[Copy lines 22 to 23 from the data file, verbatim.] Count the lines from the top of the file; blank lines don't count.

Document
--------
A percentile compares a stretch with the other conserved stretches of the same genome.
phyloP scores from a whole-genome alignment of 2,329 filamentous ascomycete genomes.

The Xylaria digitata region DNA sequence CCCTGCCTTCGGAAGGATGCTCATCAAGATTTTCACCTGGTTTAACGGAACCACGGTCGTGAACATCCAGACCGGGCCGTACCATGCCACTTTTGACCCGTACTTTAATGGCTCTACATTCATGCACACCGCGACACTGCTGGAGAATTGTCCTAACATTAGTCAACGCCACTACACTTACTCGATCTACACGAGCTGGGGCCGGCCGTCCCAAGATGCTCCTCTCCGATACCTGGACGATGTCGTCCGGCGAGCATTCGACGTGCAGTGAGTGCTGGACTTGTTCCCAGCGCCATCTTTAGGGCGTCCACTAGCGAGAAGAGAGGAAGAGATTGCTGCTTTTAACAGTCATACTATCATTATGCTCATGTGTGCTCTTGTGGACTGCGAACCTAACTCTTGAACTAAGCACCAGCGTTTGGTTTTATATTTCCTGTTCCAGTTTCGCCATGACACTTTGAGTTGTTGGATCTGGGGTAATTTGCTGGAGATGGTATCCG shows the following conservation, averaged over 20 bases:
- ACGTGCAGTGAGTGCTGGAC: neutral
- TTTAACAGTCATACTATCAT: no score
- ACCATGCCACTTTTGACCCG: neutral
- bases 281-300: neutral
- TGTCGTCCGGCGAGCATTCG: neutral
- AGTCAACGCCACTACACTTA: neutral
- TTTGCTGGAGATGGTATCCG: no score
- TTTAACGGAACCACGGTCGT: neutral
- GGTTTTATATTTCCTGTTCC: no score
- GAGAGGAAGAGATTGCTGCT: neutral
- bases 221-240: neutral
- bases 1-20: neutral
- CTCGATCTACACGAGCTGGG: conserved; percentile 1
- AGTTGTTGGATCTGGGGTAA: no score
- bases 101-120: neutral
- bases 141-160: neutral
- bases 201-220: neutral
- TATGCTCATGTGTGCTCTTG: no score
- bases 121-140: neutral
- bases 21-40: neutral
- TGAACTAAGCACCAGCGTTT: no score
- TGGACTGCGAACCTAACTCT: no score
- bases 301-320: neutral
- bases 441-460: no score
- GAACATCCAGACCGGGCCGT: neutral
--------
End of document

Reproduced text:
- bases 121-140: neutral
- bases 21-40: neutral